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Jared Hamilton
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Bart Wilson

Bart Wilson Director of Operations, Media

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How efficient is your sales process?

Dealerships today operate in an environment where the consumer experience is a driving factor in dealership selection.  Ecommerce and other third-party disruptors are impacting customer expectations.  Additionally, margins have compressed.  There isn’t much room left for dealers to go.

With this as a reality today, efficiency becomes one way to maintain profitability and meet customer demands.

Dealerships have a distinct advantage over online-only retailers.   You have inventory for customers to view and staff on hand to answer any customer questions.  This has immense value.  The key is refining your process, maintaining these differentiators while streamlining the transaction.

How can you leverage efficiency to accomplish this? Here are some simple questions you can push your process through to gauge its efficiency.

Can you reduce the time it takes to complete your process?  We’ve all seen studies on the impact time has on your profitability and customer satisfaction.  Where can you eliminate areas in your process that add time and reduce trust? 

In my dealership experience, getting a deal approved and waiting for finance were two areas that took a lot of time.  There was typically a bottleneck in front of the finance office.  Obviously, dealers need that finance gross today.  But how can you speed up the process without sacrificing that back-end?

Can you reduce duplication?  What do I mean?  Customers are doing a lot of research online.  Can you move some of the offline steps that take time and let customers complete them in the comfort of their own homes?  In your process, can you identify and acknowledge those completed steps and pick up where they’ve left off?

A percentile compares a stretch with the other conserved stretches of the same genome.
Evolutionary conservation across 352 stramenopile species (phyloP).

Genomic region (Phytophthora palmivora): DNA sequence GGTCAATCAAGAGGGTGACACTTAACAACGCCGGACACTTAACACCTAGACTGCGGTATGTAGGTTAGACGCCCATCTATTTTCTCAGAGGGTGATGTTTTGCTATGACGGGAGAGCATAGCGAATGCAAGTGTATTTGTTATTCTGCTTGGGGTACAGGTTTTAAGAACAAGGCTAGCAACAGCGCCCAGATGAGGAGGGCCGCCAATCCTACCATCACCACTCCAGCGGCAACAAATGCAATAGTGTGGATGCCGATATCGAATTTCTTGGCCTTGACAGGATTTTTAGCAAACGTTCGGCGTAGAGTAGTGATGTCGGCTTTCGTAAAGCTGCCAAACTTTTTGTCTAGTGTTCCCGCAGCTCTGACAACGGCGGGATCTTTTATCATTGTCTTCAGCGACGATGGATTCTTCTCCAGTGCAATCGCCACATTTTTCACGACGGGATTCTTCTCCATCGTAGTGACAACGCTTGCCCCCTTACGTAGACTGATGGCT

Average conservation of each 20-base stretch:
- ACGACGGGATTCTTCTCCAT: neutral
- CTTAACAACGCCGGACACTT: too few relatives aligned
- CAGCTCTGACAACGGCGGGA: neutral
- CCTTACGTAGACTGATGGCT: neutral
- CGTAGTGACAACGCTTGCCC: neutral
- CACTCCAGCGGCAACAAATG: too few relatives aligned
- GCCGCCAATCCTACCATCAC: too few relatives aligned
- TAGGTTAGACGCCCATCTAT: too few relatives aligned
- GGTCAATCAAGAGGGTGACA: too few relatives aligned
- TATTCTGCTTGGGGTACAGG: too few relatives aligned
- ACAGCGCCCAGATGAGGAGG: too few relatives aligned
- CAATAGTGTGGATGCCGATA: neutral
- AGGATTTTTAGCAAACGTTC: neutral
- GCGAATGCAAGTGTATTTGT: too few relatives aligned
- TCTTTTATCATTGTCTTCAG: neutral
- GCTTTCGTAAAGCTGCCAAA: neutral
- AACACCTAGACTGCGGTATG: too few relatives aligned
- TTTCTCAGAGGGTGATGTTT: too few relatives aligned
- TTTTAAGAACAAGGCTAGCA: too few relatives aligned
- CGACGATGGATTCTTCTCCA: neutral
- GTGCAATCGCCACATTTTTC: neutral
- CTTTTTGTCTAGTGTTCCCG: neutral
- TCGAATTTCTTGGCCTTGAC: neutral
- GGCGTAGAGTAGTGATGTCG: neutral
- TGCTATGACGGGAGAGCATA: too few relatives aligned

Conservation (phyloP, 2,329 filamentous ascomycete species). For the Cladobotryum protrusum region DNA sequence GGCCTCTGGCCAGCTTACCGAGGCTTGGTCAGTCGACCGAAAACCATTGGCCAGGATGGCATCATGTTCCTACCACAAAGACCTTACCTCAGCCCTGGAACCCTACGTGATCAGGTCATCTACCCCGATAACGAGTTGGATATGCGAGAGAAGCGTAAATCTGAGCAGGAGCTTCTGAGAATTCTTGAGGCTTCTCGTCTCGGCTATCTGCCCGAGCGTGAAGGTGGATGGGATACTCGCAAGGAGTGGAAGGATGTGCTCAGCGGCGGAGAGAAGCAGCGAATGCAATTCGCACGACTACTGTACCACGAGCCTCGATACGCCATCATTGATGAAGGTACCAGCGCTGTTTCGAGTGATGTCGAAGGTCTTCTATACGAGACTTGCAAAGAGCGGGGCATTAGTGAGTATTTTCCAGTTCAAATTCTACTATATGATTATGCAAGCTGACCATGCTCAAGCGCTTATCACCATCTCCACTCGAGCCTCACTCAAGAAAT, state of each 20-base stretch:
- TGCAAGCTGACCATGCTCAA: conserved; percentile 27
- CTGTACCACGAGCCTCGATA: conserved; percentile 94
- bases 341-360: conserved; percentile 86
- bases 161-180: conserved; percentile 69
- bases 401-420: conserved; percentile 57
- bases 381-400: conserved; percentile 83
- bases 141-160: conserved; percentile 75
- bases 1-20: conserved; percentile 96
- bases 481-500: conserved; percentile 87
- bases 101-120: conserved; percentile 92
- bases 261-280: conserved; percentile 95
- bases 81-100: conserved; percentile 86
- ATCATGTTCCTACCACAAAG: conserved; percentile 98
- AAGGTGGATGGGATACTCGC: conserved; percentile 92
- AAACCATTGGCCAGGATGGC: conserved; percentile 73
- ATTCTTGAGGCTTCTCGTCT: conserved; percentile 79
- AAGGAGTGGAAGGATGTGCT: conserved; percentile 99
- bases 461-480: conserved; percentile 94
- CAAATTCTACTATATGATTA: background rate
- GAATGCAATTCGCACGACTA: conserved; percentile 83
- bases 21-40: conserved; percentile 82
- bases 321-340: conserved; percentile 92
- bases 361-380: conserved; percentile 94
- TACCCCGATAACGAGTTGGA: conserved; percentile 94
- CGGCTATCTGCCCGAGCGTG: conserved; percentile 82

This is one thing that drives me crazy about the doctor’s office.  I don’t visit often, but do I have to fill out that clipboard every time?  Don’t they have my information?

Also, few things frustrate a customer more than providing redundant information.  If a customer completes steps online, asking them to repeat them when they get to the store doesn’t help build trust.  And it’s very inefficient.

This requires a responsive sales process and salespeople who can identify customer needs and expectations.  You’ll need salespeople that aren’t robots.

Training can improve your efficiencies.  Too often, strategies that are engineered into the sales process aren’t communicated and trained with the team.  Salespeople don’t know what to do or why the change is being made.

Can your sales process reduce the steps salespeople need to do?  Are there steps that you’ve always done that you can remove and still provide a good experience while maintaining your margins? 

I think this is always a good question to ask.  You may find there are steps that have no impact on the final outcome.  Or maybe you can automate tasks to increase speed.  Is it possible that steps can be completed simultaneously to reduce the amount of time customers take?

I’m not saying that customers should be in and out in an hour.  I’m saying that your process makes it possible that they could be out that fast.  Customers should be the ones that direct the amount of time necessary, not the salesperson or the dealership.

I challenge you to audit your process and ask yourself how you can make it more efficient.  Efficiency is going to become more and more important as the retail evolves, and it puts you in a better position to improve your profitability.

Joe Webb

Right on, Bart.

Doctor's office documents is a great analogy for forcing customers through redundant/duplicate actions.

Tony Thorstad

It’s not just the dealership processes that need tweaking. As a Salesperson you need to stop wasting the customer’s time by blabbering on and on about stupid stuff. Get to the point, ask for the sale.

Finally knock off the smoke breaks.

Salesperson~ “I’m going to check on something, wait here”.

Then off to have a smoke. That’s just BS. Be a professional.

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